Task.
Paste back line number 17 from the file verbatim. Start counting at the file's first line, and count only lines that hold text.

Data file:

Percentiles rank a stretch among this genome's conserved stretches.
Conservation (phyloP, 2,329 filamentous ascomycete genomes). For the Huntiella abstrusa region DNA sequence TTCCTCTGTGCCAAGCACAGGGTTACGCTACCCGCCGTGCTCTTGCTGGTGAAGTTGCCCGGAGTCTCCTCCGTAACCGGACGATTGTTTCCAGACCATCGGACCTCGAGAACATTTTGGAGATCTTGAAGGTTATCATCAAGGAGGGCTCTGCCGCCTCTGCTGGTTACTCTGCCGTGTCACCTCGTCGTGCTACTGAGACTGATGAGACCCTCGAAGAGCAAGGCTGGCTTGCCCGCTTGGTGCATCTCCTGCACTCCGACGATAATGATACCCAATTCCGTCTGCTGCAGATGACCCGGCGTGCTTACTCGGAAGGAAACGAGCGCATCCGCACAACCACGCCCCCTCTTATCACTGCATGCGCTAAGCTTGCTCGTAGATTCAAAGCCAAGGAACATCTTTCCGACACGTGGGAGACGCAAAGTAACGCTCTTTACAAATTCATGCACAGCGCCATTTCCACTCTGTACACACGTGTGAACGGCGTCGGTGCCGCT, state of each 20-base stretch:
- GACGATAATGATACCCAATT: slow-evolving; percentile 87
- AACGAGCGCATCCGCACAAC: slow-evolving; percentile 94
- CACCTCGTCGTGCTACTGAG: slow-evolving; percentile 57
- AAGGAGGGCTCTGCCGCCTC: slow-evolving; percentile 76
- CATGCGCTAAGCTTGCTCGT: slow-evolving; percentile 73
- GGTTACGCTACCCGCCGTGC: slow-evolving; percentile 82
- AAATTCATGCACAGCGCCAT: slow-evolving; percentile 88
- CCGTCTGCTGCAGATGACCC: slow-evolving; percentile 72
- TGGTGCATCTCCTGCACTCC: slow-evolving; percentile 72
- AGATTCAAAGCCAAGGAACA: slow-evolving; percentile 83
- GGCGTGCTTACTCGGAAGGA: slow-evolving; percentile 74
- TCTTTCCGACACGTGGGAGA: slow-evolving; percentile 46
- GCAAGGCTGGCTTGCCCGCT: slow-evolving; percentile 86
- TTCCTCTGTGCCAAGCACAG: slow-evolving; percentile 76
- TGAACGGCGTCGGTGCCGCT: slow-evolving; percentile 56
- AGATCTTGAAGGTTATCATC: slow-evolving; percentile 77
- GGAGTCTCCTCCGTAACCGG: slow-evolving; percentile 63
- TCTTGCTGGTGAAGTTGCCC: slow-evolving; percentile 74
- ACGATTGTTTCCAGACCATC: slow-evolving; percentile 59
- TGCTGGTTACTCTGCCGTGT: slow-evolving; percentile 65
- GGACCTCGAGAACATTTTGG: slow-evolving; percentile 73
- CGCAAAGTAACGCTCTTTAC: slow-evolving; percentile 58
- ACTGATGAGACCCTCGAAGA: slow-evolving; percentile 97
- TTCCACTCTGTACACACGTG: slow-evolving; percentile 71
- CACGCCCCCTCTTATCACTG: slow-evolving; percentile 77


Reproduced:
- TGAACGGCGTCGGTGCCGCT: slow-evolving; percentile 56